Movie Review: 'Jack the Giant Slayer'
... doesn't amount to a hill of beans.
Jack The Giant Slayer, which was slated for last summer and tellingly sat on the shelf until now, is exceedingly straight-ahead, uninventive and laden with special effects.
It leaves the audience feeling like it spent an evening at an expensive restaurant expecting to taste some delicious, innovative dish, only to find themselves digesting a bland, flavorless Betty Crocker casserole. Not only is the cuisine uninspired, ultimately, it doesn't amount to a hill of beans.
Something new? Not hardly. Jack buys beans, a stalk grows into the sky, where a land of giants just biding their time for another chance to take over the world below awaits. There is the addition of a princess who yearns for adventure, runs away from the castle and the tool of a future husband to whom she has been promised and winds up accidentally carried up the beanstalk in Jack's humble cottage. The giants capture her. They love humans… with a side of hollandaise.
It is up to Jack and the leader of the King's men, Elmont, to rescue the princess. That's basically the whole story, and there's nothing in it we haven't heard somewhere before, delivered with far more panache.
The actors can't be blamed. Nicholas Hoult, who is riding on a romcom zombie high with the well-attended, well-reviewed Warm Bodies, does sincerity proud as the title character. He gets a lot of mileage here from that "gee whiz" grin we're all growing to appreciate, and he carries off the perfect mix of awkward outsider and leading hero.
Ewan McGregor as Elmont, the swarthy knight who laughs at fear, and Stanley Tucci as Roderick, an over the top villain hungry for power, do their level best with the endless string of cliched lines they are given.
Despite unfortunate costuming that brings to mind Shrek's Lord Farquaad, Ian McShane is a fittingly regal and believable king. Unfortunately, Eleanor Tomlinson, who has the one female role that lasts through the movie, playing Princess Isabelle, is a bit of an empty shell. She has little to do as she is forever getting rescued, providing scant inspiration to little girls looking to damsels in long dresses for empowerment. Shrek's Fiona she is not.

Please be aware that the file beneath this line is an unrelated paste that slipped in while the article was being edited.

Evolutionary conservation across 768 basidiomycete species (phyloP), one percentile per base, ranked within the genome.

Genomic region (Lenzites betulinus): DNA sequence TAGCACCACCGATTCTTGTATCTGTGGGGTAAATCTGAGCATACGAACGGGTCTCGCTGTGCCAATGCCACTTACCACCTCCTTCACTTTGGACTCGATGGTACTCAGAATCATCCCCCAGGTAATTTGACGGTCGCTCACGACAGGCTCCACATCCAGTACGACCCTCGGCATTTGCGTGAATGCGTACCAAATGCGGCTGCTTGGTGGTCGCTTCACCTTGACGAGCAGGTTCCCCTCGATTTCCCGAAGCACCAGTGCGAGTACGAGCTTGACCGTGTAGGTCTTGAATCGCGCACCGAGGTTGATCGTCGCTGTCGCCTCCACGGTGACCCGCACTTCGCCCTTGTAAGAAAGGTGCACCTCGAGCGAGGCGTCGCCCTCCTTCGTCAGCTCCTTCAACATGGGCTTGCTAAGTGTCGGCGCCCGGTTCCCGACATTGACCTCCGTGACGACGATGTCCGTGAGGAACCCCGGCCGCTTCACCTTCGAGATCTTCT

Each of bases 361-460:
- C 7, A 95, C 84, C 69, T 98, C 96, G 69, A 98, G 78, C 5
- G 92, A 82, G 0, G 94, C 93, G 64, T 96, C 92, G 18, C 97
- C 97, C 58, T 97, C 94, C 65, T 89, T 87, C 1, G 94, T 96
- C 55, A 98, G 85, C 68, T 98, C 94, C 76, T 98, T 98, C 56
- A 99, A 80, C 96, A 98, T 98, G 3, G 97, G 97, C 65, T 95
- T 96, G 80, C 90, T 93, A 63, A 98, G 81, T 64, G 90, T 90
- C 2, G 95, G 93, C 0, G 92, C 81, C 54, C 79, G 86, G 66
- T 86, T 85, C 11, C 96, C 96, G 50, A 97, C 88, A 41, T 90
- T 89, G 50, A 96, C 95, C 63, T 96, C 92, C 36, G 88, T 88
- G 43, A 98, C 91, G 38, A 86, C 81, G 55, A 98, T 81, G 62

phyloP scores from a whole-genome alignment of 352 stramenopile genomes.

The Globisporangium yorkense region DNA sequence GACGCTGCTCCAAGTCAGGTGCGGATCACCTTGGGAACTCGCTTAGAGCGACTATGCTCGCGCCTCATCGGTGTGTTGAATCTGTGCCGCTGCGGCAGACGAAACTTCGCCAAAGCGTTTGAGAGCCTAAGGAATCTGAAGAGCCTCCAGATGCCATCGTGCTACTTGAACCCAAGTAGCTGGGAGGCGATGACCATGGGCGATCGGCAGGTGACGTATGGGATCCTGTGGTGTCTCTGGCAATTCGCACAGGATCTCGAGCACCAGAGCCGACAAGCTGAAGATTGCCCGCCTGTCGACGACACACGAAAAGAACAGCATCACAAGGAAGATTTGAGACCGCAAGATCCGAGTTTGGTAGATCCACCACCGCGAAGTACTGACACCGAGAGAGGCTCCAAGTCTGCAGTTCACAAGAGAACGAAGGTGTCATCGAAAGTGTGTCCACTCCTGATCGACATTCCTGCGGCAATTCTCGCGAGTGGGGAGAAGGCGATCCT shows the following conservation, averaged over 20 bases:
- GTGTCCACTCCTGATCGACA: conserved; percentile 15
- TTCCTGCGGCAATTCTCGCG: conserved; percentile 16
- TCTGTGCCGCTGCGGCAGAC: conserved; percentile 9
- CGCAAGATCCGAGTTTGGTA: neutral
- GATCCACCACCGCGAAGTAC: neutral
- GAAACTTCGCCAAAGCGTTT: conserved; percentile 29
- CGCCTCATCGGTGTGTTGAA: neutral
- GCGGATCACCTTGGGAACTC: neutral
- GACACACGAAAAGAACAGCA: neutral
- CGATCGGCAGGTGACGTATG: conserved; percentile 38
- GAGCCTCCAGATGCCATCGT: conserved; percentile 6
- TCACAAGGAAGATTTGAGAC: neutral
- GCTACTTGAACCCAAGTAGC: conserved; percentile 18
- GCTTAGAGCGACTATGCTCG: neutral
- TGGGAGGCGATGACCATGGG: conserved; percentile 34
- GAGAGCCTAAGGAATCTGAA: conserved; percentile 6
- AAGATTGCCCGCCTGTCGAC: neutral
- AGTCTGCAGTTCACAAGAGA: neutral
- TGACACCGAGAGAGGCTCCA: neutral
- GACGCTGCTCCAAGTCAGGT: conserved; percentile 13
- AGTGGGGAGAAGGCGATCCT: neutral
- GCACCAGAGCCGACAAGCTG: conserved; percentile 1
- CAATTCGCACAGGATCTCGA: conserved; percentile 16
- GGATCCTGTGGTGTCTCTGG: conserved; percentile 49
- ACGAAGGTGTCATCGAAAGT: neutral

The special effects are one good reason to check the movie out. The diverse environments and the many examples from the species of giants are rendered in extreme detail, although the first panoramic view of the land of the Giants we see had me muttering, "Welcome to another tweaked New Zealand…" The giants are filthy, badly mannered grumpuses who can track Jack's crew by sniffing the air. They have been tracking and snacking on people for eons, as the remains we see in old cages and scattered hither and yon attests. It is hard not to find it entertaining, the way they pop various secondary characters like Tic Tacs or crunchy stalks of celery. To see them do it in 3D is even more hilarious.
The real and enduring problem is the script. Had the filmmakers gone for a pithy Princess Bride vibe, developing cameo characters and a slightly more off kilter or inventive storyline, they really would have had something. These are the usual suspects for an action-adventure flick, all speaking lines we fans of that genre could say in our sleep.
Bryan Singer has had some great hits and created some wonderful movies we can watch over and over again. He should be looking ahead. We all have high hopes for the X-Men: Days of Future Past because it will be bringing together members of the older cast and the younger one, and utilizing time travel in ways he won't yet share.
My advice to you, movie lovers who want to see great things from director Bryan Singer, is to look forward to the great cast of X Men being released in 2014 and which starts filming soon!
For now, pull out your copy of 1947's Fun and Fancy Free where you can see the cartoon classic Mickey and the Beanstalk. How can anyone top a cast featuring Mickey Mouse, Donald Duck and Goofy? You can't.